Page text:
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Discussion in 'General Discussion' started by cmpalmer, Oct 26, 2005.
I saw this today on Boing Boing:
I had fun looking through these old image. Neat idea and layout the guy used to display these.
Incredible. I will never go to an antique thing or other with the wife without looking over the old cameras again!
Neat - thanks for sharing. I think the soldier was in Italy just post-war by the looks of it. Certainly the shots at the end were from Rome.
Fascinating. My godmother passed away in 1997 and as executor I had to deal with the house and its contents. One piece was a ziplock back full of photos from the 1920's and 1930's. About 10% of the images were not of my aunt or any relatives I could identify. I wondered, going through them, about the person(s) in the images. Who were they? What was their relationship to my aunt?
It's also interesting because people in that time period weren't as used to cameras as we are now. Very few from before WWII had people with those "snap shot" grins. One particular image of an eight year old (guessing) girl was particularly haunting. There seemed like so much hardship in her face; like there wasn't really anything to smile about. I still wonder who she is and if she is alive.
What an ingriguing set of images.
This is so cool, thanks so much for sharing this site with us, Chris. Interesting to peek into lives of long ago.
Rich: a few years ago, I sat down with my mother and all her old photos (and a bottle of wine to keep her interested!) and wrote in pencil on the back of all the photos the names of subjects and approximate dates. Once the older family members are gone, there is no way to retrieve the info... I'd highly suggest others do the same (including the wine temptation!!! *LOL*)
hi sandi and rich-
we have several hundred negatives of family photos from the early 1900's. i remember seeing them back when i was a kid, but never gave them a second thought until a couple of years ago. i've scanned some of them, but it's a tedious process and have a long way to go.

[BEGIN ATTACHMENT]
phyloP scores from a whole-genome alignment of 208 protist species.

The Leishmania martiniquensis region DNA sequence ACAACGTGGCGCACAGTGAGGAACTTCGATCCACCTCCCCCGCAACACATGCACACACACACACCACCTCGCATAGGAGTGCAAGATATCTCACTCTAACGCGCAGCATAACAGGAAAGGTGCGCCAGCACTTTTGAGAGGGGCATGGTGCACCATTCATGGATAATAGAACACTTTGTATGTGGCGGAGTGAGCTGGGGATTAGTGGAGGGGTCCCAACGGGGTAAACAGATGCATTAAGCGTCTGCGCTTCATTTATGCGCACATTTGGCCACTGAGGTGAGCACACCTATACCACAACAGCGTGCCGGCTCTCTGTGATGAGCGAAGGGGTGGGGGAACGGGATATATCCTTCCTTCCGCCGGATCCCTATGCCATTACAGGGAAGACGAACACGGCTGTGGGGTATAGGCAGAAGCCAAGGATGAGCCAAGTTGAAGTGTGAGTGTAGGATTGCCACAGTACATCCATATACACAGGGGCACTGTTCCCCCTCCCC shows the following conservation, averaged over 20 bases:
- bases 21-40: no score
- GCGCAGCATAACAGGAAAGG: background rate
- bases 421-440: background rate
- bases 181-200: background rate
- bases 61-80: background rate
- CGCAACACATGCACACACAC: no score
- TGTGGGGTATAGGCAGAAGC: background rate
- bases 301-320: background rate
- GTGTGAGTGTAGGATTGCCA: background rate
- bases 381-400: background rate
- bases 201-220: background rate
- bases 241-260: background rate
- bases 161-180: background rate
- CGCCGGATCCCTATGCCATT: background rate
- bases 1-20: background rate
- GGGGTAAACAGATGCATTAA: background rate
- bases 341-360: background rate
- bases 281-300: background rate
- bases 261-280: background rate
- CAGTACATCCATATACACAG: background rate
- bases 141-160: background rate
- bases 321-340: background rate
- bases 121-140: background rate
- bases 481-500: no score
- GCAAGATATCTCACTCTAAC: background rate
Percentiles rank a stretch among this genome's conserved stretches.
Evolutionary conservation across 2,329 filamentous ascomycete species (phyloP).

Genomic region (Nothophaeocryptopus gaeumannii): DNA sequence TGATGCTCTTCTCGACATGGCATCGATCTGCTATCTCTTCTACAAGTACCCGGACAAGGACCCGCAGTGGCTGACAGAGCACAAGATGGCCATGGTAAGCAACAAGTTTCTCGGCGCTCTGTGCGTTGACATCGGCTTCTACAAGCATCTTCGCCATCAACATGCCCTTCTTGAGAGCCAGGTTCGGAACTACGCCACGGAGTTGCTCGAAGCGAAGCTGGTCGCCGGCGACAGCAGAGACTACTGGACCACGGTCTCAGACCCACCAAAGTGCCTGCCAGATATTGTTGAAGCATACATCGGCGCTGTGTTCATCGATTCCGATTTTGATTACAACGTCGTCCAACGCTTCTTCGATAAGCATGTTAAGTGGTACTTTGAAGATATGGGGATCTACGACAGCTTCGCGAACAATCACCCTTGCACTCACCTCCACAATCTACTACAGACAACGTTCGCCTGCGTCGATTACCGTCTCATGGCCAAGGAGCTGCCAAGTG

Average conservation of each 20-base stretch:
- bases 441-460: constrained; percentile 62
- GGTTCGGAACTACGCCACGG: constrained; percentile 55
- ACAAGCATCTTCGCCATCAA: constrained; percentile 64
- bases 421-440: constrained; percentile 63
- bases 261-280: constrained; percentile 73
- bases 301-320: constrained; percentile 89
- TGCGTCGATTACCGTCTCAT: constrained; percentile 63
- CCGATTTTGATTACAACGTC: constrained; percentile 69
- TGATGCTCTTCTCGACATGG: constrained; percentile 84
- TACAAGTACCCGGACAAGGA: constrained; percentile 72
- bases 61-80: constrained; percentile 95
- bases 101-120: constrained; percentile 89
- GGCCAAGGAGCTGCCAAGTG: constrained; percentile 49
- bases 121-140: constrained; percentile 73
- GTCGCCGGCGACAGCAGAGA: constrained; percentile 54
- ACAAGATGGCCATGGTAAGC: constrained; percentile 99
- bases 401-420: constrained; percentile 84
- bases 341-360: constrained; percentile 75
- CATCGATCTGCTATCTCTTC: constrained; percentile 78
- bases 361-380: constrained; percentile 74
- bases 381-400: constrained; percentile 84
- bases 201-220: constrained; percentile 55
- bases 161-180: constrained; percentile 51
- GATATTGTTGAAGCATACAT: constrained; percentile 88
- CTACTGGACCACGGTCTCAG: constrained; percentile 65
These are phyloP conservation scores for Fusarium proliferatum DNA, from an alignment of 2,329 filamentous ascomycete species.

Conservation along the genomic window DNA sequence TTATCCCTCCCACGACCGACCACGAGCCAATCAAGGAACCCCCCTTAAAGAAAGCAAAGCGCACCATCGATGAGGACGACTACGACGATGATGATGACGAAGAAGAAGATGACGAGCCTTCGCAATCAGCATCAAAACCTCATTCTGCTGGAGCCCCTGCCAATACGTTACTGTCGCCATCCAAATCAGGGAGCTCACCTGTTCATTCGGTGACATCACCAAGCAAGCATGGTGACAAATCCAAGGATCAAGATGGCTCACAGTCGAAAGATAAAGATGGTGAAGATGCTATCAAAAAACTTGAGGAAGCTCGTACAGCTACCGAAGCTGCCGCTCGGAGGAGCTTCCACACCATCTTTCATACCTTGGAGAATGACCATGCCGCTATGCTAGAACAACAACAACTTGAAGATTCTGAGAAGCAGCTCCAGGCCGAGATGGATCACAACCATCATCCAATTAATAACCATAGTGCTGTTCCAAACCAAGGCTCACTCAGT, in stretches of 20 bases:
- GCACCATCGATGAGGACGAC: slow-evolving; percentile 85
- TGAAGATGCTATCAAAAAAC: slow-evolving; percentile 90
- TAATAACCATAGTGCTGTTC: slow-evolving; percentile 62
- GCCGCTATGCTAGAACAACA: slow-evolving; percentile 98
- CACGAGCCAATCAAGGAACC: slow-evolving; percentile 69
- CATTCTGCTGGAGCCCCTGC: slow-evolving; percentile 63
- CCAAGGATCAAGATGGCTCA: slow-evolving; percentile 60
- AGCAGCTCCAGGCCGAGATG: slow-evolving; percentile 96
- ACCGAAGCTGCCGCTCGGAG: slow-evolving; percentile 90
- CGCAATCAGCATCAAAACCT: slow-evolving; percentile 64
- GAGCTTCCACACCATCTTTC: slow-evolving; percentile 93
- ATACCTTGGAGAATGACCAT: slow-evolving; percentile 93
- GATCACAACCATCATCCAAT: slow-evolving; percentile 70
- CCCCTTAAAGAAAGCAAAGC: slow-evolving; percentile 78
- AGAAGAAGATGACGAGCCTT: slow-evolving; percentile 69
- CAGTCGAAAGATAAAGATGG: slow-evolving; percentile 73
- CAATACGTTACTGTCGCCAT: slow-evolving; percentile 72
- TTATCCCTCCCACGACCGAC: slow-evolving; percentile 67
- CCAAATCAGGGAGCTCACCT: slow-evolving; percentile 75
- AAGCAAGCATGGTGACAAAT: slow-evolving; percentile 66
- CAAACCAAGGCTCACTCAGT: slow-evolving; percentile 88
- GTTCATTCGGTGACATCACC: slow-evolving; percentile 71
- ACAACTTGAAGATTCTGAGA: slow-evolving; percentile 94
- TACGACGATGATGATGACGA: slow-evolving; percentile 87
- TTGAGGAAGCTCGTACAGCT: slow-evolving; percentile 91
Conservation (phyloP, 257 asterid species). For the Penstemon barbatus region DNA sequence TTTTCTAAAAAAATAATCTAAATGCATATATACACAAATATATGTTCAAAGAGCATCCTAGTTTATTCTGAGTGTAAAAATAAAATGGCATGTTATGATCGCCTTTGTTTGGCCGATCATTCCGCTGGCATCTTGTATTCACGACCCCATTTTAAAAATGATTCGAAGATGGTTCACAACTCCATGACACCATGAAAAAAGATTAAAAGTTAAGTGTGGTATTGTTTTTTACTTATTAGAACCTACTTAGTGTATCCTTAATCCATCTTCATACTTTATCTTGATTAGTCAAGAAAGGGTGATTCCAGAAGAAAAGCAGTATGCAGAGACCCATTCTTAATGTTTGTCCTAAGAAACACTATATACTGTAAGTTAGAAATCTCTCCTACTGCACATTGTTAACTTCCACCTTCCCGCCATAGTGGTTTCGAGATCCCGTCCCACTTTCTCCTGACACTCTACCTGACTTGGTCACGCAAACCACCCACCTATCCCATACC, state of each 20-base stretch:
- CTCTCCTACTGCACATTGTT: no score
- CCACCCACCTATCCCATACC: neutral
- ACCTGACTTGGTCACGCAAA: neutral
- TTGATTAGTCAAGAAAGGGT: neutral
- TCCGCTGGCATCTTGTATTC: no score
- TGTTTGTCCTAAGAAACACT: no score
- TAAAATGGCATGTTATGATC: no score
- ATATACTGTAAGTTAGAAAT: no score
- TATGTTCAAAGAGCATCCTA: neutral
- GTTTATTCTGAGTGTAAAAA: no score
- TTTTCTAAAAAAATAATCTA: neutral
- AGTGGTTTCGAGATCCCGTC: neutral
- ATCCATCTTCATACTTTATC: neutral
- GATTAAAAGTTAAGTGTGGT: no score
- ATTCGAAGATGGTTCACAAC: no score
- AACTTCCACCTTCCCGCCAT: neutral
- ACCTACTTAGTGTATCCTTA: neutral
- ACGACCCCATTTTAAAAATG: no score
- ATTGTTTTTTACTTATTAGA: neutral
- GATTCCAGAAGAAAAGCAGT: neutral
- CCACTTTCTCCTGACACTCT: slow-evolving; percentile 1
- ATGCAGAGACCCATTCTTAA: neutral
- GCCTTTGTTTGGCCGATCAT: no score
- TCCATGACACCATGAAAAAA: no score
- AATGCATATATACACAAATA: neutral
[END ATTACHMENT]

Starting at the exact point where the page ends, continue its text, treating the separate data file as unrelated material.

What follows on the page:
most of the people in the photos have passed away, and those that are still alive are thousands of miles away without an internet connection. i would love to catalog the negatives, but the ability to identify the people, dates and locations is probably gone as the family waited too long.
I really enjoyed that site. Thank you for sharing it. It makes me want to go through my parents old trunk and search out photos from yesteryear. The soldiers photos bring back memories of my mothers photos of Italy soon after the war.
What a rush. I'm going to suggest this site to my b/w photo class.
It may be a herculian effort, but do it. My grandmother was born in the Austro-Hungarian Republic. In all my years I never asked her the name of the town where she was born/lived. She passed 15 years ago and it's all lost. Last April her last living child, died with Alzheimers so he remembered nothing. If any of you reading this have thoughts in that direction please go through with it. It isn't hard to press all your aunts and uncles for birth names and places...write it all down.
Now I'm going to have to dig to find my Scots-Irish, English, Polish, Czech(?) roots. Drat! If only I'd asked a simple 20-40 questions during the time I was in high school and college!!!!
w o w !
It's a strange realization that most of the people in those photos are long gone
Sure does inspire me to take more photos of my kids, and not worry so much about technical perfection.
Strange too to think that in 50 years, people will look back on our photos produced by 12.4mp digicams and comment on how poor the image quality produced by early electronics really were, and how much better they have it now (the future).
Or be boasting about how they succesfully extracted an image from a 50 year old .nef file found on a damaged CF card they found in an antique store, but aside from the EXIF data, they don't know anything anything about the photos or who is in them...
I agree about taking more photos of kids, friends, and family -- but this and the recent hurricanes should also remind us to document our pictures fully and to make durable and offsite backups, as well.
I like the allusions to our poor photography when the web owner mentions our digital shoot shoot mentality. (Paraphrased) "Back then photographers took more time to compose a photo. Photos were more serious moments than today."
Makes me want to buy a Leica and shoot carefully.
I, like many of you, still shoot film...... with my FM2. Still saving hard for a Dslr.
Mostly of my kids when they are playing and enjoying themselves as when I get the prints/slides back............ it just makes me smile. And them! Which makes it all worth it really!
Looking at this site it was sort of............. well sad really........... to think that many of these people and children are no longer with us.
So............. guys and girls............ live for today...... it's not here that long!
But most importantly......... enjoy your families and friends..... they are the most precious things that any of us will ever have....... even more than the eagerly anticipated D200!
This site was a total reality check.............. be safe.
Excellent comments, thank you.
That's ok Scott................. I know many people on this forum feel the same way............. photography is a great medium to show people what we feel and think about..........and what's trully important......and this is one of the friendliest places to do it!
For me the 'Cafe is a lot of reading (and learning.....important!!).... and not much posting............ but I'm always there!
Take care my friend! Hope all is well in your life.
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